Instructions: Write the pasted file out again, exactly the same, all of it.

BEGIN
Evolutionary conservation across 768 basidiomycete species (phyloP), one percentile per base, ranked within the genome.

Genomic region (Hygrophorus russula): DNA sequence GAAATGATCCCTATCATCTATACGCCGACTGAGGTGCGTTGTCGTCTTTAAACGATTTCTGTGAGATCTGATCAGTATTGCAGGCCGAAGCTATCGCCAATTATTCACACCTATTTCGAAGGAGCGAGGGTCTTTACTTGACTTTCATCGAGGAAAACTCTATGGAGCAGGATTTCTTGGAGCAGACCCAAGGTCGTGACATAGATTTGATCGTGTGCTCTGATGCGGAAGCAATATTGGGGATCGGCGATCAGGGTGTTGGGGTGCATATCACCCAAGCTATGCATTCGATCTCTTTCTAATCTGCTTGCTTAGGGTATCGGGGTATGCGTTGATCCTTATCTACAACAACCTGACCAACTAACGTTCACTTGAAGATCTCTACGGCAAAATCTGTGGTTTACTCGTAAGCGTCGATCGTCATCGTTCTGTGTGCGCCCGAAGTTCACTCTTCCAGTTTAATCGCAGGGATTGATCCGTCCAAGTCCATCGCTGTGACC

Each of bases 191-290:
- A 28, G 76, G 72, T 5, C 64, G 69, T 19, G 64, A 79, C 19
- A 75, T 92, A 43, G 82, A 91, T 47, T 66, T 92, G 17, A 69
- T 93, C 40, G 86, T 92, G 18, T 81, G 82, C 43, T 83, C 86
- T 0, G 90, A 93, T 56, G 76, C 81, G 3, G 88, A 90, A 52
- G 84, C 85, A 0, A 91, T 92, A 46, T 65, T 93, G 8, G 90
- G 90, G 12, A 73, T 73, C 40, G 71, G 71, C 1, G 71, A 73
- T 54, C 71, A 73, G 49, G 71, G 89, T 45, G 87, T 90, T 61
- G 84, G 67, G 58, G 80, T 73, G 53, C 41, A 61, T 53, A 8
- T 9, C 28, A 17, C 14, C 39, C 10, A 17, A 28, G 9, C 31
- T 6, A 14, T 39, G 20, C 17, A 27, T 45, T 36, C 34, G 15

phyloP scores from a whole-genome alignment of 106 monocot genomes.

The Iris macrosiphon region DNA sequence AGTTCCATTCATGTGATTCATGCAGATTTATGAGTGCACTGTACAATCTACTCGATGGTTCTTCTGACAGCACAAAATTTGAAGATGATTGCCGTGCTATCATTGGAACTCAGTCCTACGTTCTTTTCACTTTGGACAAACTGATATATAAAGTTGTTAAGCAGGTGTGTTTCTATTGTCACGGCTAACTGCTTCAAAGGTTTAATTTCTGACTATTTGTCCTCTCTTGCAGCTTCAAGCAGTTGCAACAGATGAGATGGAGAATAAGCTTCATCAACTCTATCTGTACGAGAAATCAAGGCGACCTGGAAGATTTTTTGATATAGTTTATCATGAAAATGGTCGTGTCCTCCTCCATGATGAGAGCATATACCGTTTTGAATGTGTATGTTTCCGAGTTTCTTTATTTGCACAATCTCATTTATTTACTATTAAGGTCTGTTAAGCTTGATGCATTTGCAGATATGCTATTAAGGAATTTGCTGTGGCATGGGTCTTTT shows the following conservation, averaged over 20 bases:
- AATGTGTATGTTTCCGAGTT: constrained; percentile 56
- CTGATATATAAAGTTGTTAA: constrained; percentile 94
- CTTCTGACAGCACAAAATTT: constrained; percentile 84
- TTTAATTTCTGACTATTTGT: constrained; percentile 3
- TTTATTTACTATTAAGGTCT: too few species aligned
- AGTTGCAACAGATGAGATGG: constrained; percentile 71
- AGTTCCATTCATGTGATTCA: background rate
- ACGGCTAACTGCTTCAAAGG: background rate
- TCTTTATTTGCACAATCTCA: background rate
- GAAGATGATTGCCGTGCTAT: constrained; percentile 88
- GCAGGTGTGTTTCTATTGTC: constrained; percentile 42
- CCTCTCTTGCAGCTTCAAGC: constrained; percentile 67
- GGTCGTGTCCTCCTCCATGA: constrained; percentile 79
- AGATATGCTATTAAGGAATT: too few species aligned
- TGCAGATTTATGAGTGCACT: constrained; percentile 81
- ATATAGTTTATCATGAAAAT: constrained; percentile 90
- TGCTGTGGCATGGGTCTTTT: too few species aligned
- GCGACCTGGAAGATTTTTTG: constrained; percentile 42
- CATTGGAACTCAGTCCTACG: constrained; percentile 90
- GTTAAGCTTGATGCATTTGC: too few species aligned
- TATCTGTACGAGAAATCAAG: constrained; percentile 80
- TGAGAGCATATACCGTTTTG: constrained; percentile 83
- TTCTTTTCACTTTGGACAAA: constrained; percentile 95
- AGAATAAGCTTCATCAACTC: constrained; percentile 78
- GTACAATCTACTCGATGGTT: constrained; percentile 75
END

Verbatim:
Evolutionary conservation across 768 basidiomycete species (phyloP), one percentile per base, ranked within the genome.

Genomic region (Hygrophorus russula): DNA sequence GAAATGATCCCTATCATCTATACGCCGACTGAGGTGCGTTGTCGTCTTTAAACGATTTCTGTGAGATCTGATCAGTATTGCAGGCCGAAGCTATCGCCAATTATTCACACCTATTTCGAAGGAGCGAGGGTCTTTACTTGACTTTCATCGAGGAAAACTCTATGGAGCAGGATTTCTTGGAGCAGACCCAAGGTCGTGACATAGATTTGATCGTGTGCTCTGATGCGGAAGCAATATTGGGGATCGGCGATCAGGGTGTTGGGGTGCATATCACCCAAGCTATGCATTCGATCTCTTTCTAATCTGCTTGCTTAGGGTATCGGGGTATGCGTTGATCCTTATCTACAACAACCTGACCAACTAACGTTCACTTGAAGATCTCTACGGCAAAATCTGTGGTTTACTCGTAAGCGTCGATCGTCATCGTTCTGTGTGCGCCCGAAGTTCACTCTTCCAGTTTAATCGCAGGGATTGATCCGTCCAAGTCCATCGCTGTGACC

Each of bases 191-290:
- A 28, G 76, G 72, T 5, C 64, G 69, T 19, G 64, A 79, C 19
- A 75, T 92, A 43, G 82, A 91, T 47, T 66, T 92, G 17, A 69
- T 93, C 40, G 86, T 92, G 18, T 81, G 82, C 43, T 83, C 86
- T 0, G 90, A 93, T 56, G 76, C 81, G 3, G 88, A 90, A 52
- G 84, C 85, A 0, A 91, T 92, A 46, T 65, T 93, G 8, G 90
- G 90, G 12, A 73, T 73, C 40, G 71, G 71, C 1, G 71, A 73
- T 54, C 71, A 73, G 49, G 71, G 89, T 45, G 87, T 90, T 61
- G 84, G 67, G 58, G 80, T 73, G 53, C 41, A 61, T 53, A 8
- T 9, C 28, A 17, C 14, C 39, C 10, A 17, A 28, G 9, C 31
- T 6, A 14, T 39, G 20, C 17, A 27, T 45, T 36, C 34, G 15

phyloP scores from a whole-genome alignment of 106 monocot genomes.

The Iris macrosiphon region DNA sequence AGTTCCATTCATGTGATTCATGCAGATTTATGAGTGCACTGTACAATCTACTCGATGGTTCTTCTGACAGCACAAAATTTGAAGATGATTGCCGTGCTATCATTGGAACTCAGTCCTACGTTCTTTTCACTTTGGACAAACTGATATATAAAGTTGTTAAGCAGGTGTGTTTCTATTGTCACGGCTAACTGCTTCAAAGGTTTAATTTCTGACTATTTGTCCTCTCTTGCAGCTTCAAGCAGTTGCAACAGATGAGATGGAGAATAAGCTTCATCAACTCTATCTGTACGAGAAATCAAGGCGACCTGGAAGATTTTTTGATATAGTTTATCATGAAAATGGTCGTGTCCTCCTCCATGATGAGAGCATATACCGTTTTGAATGTGTATGTTTCCGAGTTTCTTTATTTGCACAATCTCATTTATTTACTATTAAGGTCTGTTAAGCTTGATGCATTTGCAGATATGCTATTAAGGAATTTGCTGTGGCATGGGTCTTTT shows the following conservation, averaged over 20 bases:
- AATGTGTATGTTTCCGAGTT: constrained; percentile 56
- CTGATATATAAAGTTGTTAA: constrained; percentile 94
- CTTCTGACAGCACAAAATTT: constrained; percentile 84
- TTTAATTTCTGACTATTTGT: constrained; percentile 3
- TTTATTTACTATTAAGGTCT: too few species aligned
- AGTTGCAACAGATGAGATGG: constrained; percentile 71
- AGTTCCATTCATGTGATTCA: background rate
- ACGGCTAACTGCTTCAAAGG: background rate
- TCTTTATTTGCACAATCTCA: background rate
- GAAGATGATTGCCGTGCTAT: constrained; percentile 88
- GCAGGTGTGTTTCTATTGTC: constrained; percentile 42
- CCTCTCTTGCAGCTTCAAGC: constrained; percentile 67
- GGTCGTGTCCTCCTCCATGA: constrained; percentile 79
- AGATATGCTATTAAGGAATT: too few species aligned
- TGCAGATTTATGAGTGCACT: constrained; percentile 81
- ATATAGTTTATCATGAAAAT: constrained; percentile 90
- TGCTGTGGCATGGGTCTTTT: too few species aligned
- GCGACCTGGAAGATTTTTTG: constrained; percentile 42
- CATTGGAACTCAGTCCTACG: constrained; percentile 90
- GTTAAGCTTGATGCATTTGC: too few species aligned
- TATCTGTACGAGAAATCAAG: constrained; percentile 80
- TGAGAGCATATACCGTTTTG: constrained; percentile 83
- TTCTTTTCACTTTGGACAAA: constrained; percentile 95
- AGAATAAGCTTCATCAACTC: constrained; percentile 78
- GTACAATCTACTCGATGGTT: constrained; percentile 75